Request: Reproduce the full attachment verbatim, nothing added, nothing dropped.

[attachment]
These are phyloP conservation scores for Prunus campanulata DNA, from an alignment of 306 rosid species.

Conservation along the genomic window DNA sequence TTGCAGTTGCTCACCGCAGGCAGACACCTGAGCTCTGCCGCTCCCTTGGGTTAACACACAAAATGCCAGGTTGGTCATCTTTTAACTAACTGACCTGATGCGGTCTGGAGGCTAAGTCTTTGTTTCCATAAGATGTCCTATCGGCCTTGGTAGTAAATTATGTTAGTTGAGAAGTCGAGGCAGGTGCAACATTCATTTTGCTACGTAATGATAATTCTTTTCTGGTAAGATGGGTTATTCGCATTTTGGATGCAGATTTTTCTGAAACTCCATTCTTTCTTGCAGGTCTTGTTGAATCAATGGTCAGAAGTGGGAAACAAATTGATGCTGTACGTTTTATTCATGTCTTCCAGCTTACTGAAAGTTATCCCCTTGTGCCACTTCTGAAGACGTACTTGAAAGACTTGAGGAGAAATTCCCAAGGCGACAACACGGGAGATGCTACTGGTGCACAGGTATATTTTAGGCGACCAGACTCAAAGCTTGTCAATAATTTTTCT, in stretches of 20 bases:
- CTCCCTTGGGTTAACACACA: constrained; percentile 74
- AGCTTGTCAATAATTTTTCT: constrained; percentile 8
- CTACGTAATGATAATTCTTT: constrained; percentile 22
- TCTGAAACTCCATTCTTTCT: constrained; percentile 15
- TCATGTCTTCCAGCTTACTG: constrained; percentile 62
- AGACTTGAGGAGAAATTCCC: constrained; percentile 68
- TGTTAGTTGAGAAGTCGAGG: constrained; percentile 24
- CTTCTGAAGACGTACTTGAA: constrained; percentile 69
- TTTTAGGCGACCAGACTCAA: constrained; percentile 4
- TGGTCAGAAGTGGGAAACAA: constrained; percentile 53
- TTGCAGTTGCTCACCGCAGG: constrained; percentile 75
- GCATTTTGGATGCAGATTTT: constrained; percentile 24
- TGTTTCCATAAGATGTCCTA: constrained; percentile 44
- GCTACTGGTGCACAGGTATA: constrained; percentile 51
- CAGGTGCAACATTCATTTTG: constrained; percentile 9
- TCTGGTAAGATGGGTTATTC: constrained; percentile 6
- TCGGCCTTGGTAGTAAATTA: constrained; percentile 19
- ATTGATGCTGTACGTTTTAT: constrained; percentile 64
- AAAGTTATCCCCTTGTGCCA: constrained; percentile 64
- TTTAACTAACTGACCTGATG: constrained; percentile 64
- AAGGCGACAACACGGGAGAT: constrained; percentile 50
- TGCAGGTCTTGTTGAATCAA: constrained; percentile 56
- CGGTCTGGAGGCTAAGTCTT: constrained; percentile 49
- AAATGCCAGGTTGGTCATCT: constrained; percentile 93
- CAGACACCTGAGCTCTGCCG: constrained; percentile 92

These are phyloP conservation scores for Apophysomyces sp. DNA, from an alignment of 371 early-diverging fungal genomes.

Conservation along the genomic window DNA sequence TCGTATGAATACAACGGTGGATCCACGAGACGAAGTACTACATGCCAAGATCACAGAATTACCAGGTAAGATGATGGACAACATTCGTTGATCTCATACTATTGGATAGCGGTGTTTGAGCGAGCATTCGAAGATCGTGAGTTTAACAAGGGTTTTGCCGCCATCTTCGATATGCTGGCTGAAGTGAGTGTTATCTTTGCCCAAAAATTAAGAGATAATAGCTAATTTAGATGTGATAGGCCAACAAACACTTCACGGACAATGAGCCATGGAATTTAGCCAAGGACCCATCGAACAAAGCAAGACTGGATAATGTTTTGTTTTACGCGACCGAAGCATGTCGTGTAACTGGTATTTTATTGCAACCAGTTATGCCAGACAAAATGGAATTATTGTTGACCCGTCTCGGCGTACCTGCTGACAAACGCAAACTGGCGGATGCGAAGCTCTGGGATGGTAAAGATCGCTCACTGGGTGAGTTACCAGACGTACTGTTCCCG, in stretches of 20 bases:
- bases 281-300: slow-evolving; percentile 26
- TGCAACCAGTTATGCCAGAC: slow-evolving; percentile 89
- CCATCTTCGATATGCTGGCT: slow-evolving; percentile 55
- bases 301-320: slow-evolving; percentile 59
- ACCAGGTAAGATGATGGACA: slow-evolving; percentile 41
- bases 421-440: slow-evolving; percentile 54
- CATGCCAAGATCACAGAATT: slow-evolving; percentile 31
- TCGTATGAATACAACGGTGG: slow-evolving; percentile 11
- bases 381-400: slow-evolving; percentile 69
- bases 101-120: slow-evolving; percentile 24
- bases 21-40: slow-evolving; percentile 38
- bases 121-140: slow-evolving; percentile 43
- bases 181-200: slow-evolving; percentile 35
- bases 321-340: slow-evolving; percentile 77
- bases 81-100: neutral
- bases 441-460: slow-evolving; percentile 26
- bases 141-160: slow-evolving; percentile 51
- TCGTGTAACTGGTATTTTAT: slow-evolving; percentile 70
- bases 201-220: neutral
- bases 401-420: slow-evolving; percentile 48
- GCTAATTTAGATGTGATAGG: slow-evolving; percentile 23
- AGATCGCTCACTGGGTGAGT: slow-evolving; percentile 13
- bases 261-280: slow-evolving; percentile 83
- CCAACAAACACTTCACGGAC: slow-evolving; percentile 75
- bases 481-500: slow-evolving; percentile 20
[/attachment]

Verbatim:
These are phyloP conservation scores for Prunus campanulata DNA, from an alignment of 306 rosid species.

Conservation along the genomic window DNA sequence TTGCAGTTGCTCACCGCAGGCAGACACCTGAGCTCTGCCGCTCCCTTGGGTTAACACACAAAATGCCAGGTTGGTCATCTTTTAACTAACTGACCTGATGCGGTCTGGAGGCTAAGTCTTTGTTTCCATAAGATGTCCTATCGGCCTTGGTAGTAAATTATGTTAGTTGAGAAGTCGAGGCAGGTGCAACATTCATTTTGCTACGTAATGATAATTCTTTTCTGGTAAGATGGGTTATTCGCATTTTGGATGCAGATTTTTCTGAAACTCCATTCTTTCTTGCAGGTCTTGTTGAATCAATGGTCAGAAGTGGGAAACAAATTGATGCTGTACGTTTTATTCATGTCTTCCAGCTTACTGAAAGTTATCCCCTTGTGCCACTTCTGAAGACGTACTTGAAAGACTTGAGGAGAAATTCCCAAGGCGACAACACGGGAGATGCTACTGGTGCACAGGTATATTTTAGGCGACCAGACTCAAAGCTTGTCAATAATTTTTCT, in stretches of 20 bases:
- CTCCCTTGGGTTAACACACA: constrained; percentile 74
- AGCTTGTCAATAATTTTTCT: constrained; percentile 8
- CTACGTAATGATAATTCTTT: constrained; percentile 22
- TCTGAAACTCCATTCTTTCT: constrained; percentile 15
- TCATGTCTTCCAGCTTACTG: constrained; percentile 62
- AGACTTGAGGAGAAATTCCC: constrained; percentile 68
- TGTTAGTTGAGAAGTCGAGG: constrained; percentile 24
- CTTCTGAAGACGTACTTGAA: constrained; percentile 69
- TTTTAGGCGACCAGACTCAA: constrained; percentile 4
- TGGTCAGAAGTGGGAAACAA: constrained; percentile 53
- TTGCAGTTGCTCACCGCAGG: constrained; percentile 75
- GCATTTTGGATGCAGATTTT: constrained; percentile 24
- TGTTTCCATAAGATGTCCTA: constrained; percentile 44
- GCTACTGGTGCACAGGTATA: constrained; percentile 51
- CAGGTGCAACATTCATTTTG: constrained; percentile 9
- TCTGGTAAGATGGGTTATTC: constrained; percentile 6
- TCGGCCTTGGTAGTAAATTA: constrained; percentile 19
- ATTGATGCTGTACGTTTTAT: constrained; percentile 64
- AAAGTTATCCCCTTGTGCCA: constrained; percentile 64
- TTTAACTAACTGACCTGATG: constrained; percentile 64
- AAGGCGACAACACGGGAGAT: constrained; percentile 50
- TGCAGGTCTTGTTGAATCAA: constrained; percentile 56
- CGGTCTGGAGGCTAAGTCTT: constrained; percentile 49
- AAATGCCAGGTTGGTCATCT: constrained; percentile 93
- CAGACACCTGAGCTCTGCCG: constrained; percentile 92

These are phyloP conservation scores for Apophysomyces sp. DNA, from an alignment of 371 early-diverging fungal genomes.

Conservation along the genomic window DNA sequence TCGTATGAATACAACGGTGGATCCACGAGACGAAGTACTACATGCCAAGATCACAGAATTACCAGGTAAGATGATGGACAACATTCGTTGATCTCATACTATTGGATAGCGGTGTTTGAGCGAGCATTCGAAGATCGTGAGTTTAACAAGGGTTTTGCCGCCATCTTCGATATGCTGGCTGAAGTGAGTGTTATCTTTGCCCAAAAATTAAGAGATAATAGCTAATTTAGATGTGATAGGCCAACAAACACTTCACGGACAATGAGCCATGGAATTTAGCCAAGGACCCATCGAACAAAGCAAGACTGGATAATGTTTTGTTTTACGCGACCGAAGCATGTCGTGTAACTGGTATTTTATTGCAACCAGTTATGCCAGACAAAATGGAATTATTGTTGACCCGTCTCGGCGTACCTGCTGACAAACGCAAACTGGCGGATGCGAAGCTCTGGGATGGTAAAGATCGCTCACTGGGTGAGTTACCAGACGTACTGTTCCCG, in stretches of 20 bases:
- bases 281-300: slow-evolving; percentile 26
- TGCAACCAGTTATGCCAGAC: slow-evolving; percentile 89
- CCATCTTCGATATGCTGGCT: slow-evolving; percentile 55
- bases 301-320: slow-evolving; percentile 59
- ACCAGGTAAGATGATGGACA: slow-evolving; percentile 41
- bases 421-440: slow-evolving; percentile 54
- CATGCCAAGATCACAGAATT: slow-evolving; percentile 31
- TCGTATGAATACAACGGTGG: slow-evolving; percentile 11
- bases 381-400: slow-evolving; percentile 69
- bases 101-120: slow-evolving; percentile 24
- bases 21-40: slow-evolving; percentile 38
- bases 121-140: slow-evolving; percentile 43
- bases 181-200: slow-evolving; percentile 35
- bases 321-340: slow-evolving; percentile 77
- bases 81-100: neutral
- bases 441-460: slow-evolving; percentile 26
- bases 141-160: slow-evolving; percentile 51
- TCGTGTAACTGGTATTTTAT: slow-evolving; percentile 70
- bases 201-220: neutral
- bases 401-420: slow-evolving; percentile 48
- GCTAATTTAGATGTGATAGG: slow-evolving; percentile 23
- AGATCGCTCACTGGGTGAGT: slow-evolving; percentile 13
- bases 261-280: slow-evolving; percentile 83
- CCAACAAACACTTCACGGAC: slow-evolving; percentile 75
- bases 481-500: slow-evolving; percentile 20